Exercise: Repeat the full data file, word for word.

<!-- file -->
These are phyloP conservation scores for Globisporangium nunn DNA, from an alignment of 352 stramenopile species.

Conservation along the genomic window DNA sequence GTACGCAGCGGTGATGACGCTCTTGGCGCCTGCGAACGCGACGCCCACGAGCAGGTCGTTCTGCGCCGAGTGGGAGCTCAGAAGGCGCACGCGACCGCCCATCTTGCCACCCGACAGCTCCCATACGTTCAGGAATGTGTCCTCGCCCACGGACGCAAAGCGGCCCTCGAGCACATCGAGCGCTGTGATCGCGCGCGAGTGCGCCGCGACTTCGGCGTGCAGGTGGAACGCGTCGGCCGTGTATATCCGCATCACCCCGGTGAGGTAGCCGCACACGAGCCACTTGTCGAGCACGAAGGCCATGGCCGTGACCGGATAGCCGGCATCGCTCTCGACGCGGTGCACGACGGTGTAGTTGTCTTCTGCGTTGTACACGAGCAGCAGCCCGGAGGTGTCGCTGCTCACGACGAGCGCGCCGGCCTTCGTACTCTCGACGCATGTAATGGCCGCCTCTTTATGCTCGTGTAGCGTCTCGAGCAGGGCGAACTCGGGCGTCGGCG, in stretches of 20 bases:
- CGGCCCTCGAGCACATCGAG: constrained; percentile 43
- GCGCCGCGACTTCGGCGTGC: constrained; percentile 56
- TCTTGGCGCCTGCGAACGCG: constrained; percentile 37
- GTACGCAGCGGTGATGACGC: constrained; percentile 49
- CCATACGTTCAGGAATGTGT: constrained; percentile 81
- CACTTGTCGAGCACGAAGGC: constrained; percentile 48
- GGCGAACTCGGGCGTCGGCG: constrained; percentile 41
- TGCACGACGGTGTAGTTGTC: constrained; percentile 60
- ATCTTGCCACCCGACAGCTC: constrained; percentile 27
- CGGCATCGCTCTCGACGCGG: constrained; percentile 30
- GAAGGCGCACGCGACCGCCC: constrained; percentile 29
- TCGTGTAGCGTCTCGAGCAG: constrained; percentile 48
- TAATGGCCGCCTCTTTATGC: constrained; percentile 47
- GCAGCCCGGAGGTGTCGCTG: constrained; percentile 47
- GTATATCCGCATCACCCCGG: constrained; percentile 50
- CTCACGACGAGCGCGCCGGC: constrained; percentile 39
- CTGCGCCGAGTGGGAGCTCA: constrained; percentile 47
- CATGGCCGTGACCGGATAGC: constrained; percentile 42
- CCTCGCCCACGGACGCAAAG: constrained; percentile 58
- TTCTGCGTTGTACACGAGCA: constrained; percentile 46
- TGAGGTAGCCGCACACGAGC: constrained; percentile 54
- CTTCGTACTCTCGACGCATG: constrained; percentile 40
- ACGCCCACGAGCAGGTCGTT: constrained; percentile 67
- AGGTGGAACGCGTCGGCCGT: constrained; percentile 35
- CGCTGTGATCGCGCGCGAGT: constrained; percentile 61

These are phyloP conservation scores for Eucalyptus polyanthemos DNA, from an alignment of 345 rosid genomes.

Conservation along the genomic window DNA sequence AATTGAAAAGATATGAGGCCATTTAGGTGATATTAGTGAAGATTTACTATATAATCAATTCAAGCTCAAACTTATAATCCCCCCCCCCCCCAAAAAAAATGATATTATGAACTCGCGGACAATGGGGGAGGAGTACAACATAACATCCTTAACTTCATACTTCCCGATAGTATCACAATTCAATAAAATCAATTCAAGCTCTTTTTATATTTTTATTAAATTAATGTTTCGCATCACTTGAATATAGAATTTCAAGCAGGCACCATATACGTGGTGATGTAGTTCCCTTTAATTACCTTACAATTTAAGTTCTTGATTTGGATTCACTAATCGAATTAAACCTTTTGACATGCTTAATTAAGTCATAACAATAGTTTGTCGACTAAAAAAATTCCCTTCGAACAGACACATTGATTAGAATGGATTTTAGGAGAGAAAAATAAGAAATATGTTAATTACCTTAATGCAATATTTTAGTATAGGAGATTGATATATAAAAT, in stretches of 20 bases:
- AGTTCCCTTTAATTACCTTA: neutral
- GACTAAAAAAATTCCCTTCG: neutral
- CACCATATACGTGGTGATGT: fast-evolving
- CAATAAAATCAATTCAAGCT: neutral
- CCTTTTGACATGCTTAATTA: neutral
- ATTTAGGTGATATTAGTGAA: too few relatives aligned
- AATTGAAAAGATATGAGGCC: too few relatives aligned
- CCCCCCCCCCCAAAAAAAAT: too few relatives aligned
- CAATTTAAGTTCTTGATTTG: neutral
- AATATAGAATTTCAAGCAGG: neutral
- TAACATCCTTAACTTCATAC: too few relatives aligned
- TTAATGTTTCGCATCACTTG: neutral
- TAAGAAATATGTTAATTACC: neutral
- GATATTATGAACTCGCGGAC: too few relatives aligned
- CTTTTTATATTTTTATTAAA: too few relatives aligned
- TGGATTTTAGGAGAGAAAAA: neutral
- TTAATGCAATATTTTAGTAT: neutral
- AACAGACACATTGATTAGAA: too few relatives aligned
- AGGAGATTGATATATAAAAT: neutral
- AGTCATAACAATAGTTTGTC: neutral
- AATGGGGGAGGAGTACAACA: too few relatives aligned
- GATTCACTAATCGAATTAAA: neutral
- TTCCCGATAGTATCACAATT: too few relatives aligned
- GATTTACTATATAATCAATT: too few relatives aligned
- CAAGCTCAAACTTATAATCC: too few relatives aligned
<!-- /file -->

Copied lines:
These are phyloP conservation scores for Globisporangium nunn DNA, from an alignment of 352 stramenopile species.

Conservation along the genomic window DNA sequence GTACGCAGCGGTGATGACGCTCTTGGCGCCTGCGAACGCGACGCCCACGAGCAGGTCGTTCTGCGCCGAGTGGGAGCTCAGAAGGCGCACGCGACCGCCCATCTTGCCACCCGACAGCTCCCATACGTTCAGGAATGTGTCCTCGCCCACGGACGCAAAGCGGCCCTCGAGCACATCGAGCGCTGTGATCGCGCGCGAGTGCGCCGCGACTTCGGCGTGCAGGTGGAACGCGTCGGCCGTGTATATCCGCATCACCCCGGTGAGGTAGCCGCACACGAGCCACTTGTCGAGCACGAAGGCCATGGCCGTGACCGGATAGCCGGCATCGCTCTCGACGCGGTGCACGACGGTGTAGTTGTCTTCTGCGTTGTACACGAGCAGCAGCCCGGAGGTGTCGCTGCTCACGACGAGCGCGCCGGCCTTCGTACTCTCGACGCATGTAATGGCCGCCTCTTTATGCTCGTGTAGCGTCTCGAGCAGGGCGAACTCGGGCGTCGGCG, in stretches of 20 bases:
- CGGCCCTCGAGCACATCGAG: constrained; percentile 43
- GCGCCGCGACTTCGGCGTGC: constrained; percentile 56
- TCTTGGCGCCTGCGAACGCG: constrained; percentile 37
- GTACGCAGCGGTGATGACGC: constrained; percentile 49
- CCATACGTTCAGGAATGTGT: constrained; percentile 81
- CACTTGTCGAGCACGAAGGC: constrained; percentile 48
- GGCGAACTCGGGCGTCGGCG: constrained; percentile 41
- TGCACGACGGTGTAGTTGTC: constrained; percentile 60
- ATCTTGCCACCCGACAGCTC: constrained; percentile 27
- CGGCATCGCTCTCGACGCGG: constrained; percentile 30
- GAAGGCGCACGCGACCGCCC: constrained; percentile 29
- TCGTGTAGCGTCTCGAGCAG: constrained; percentile 48
- TAATGGCCGCCTCTTTATGC: constrained; percentile 47
- GCAGCCCGGAGGTGTCGCTG: constrained; percentile 47
- GTATATCCGCATCACCCCGG: constrained; percentile 50
- CTCACGACGAGCGCGCCGGC: constrained; percentile 39
- CTGCGCCGAGTGGGAGCTCA: constrained; percentile 47
- CATGGCCGTGACCGGATAGC: constrained; percentile 42
- CCTCGCCCACGGACGCAAAG: constrained; percentile 58
- TTCTGCGTTGTACACGAGCA: constrained; percentile 46
- TGAGGTAGCCGCACACGAGC: constrained; percentile 54
- CTTCGTACTCTCGACGCATG: constrained; percentile 40
- ACGCCCACGAGCAGGTCGTT: constrained; percentile 67
- AGGTGGAACGCGTCGGCCGT: constrained; percentile 35
- CGCTGTGATCGCGCGCGAGT: constrained; percentile 61

These are phyloP conservation scores for Eucalyptus polyanthemos DNA, from an alignment of 345 rosid genomes.

Conservation along the genomic window DNA sequence AATTGAAAAGATATGAGGCCATTTAGGTGATATTAGTGAAGATTTACTATATAATCAATTCAAGCTCAAACTTATAATCCCCCCCCCCCCCAAAAAAAATGATATTATGAACTCGCGGACAATGGGGGAGGAGTACAACATAACATCCTTAACTTCATACTTCCCGATAGTATCACAATTCAATAAAATCAATTCAAGCTCTTTTTATATTTTTATTAAATTAATGTTTCGCATCACTTGAATATAGAATTTCAAGCAGGCACCATATACGTGGTGATGTAGTTCCCTTTAATTACCTTACAATTTAAGTTCTTGATTTGGATTCACTAATCGAATTAAACCTTTTGACATGCTTAATTAAGTCATAACAATAGTTTGTCGACTAAAAAAATTCCCTTCGAACAGACACATTGATTAGAATGGATTTTAGGAGAGAAAAATAAGAAATATGTTAATTACCTTAATGCAATATTTTAGTATAGGAGATTGATATATAAAAT, in stretches of 20 bases:
- AGTTCCCTTTAATTACCTTA: neutral
- GACTAAAAAAATTCCCTTCG: neutral
- CACCATATACGTGGTGATGT: fast-evolving
- CAATAAAATCAATTCAAGCT: neutral
- CCTTTTGACATGCTTAATTA: neutral
- ATTTAGGTGATATTAGTGAA: too few relatives aligned
- AATTGAAAAGATATGAGGCC: too few relatives aligned
- CCCCCCCCCCCAAAAAAAAT: too few relatives aligned
- CAATTTAAGTTCTTGATTTG: neutral
- AATATAGAATTTCAAGCAGG: neutral
- TAACATCCTTAACTTCATAC: too few relatives aligned
- TTAATGTTTCGCATCACTTG: neutral
- TAAGAAATATGTTAATTACC: neutral
- GATATTATGAACTCGCGGAC: too few relatives aligned
- CTTTTTATATTTTTATTAAA: too few relatives aligned
- TGGATTTTAGGAGAGAAAAA: neutral
- TTAATGCAATATTTTAGTAT: neutral
- AACAGACACATTGATTAGAA: too few relatives aligned
- AGGAGATTGATATATAAAAT: neutral
- AGTCATAACAATAGTTTGTC: neutral
- AATGGGGGAGGAGTACAACA: too few relatives aligned
- GATTCACTAATCGAATTAAA: neutral
- TTCCCGATAGTATCACAATT: too few relatives aligned
- GATTTACTATATAATCAATT: too few relatives aligned
- CAAGCTCAAACTTATAATCC: too few relatives aligned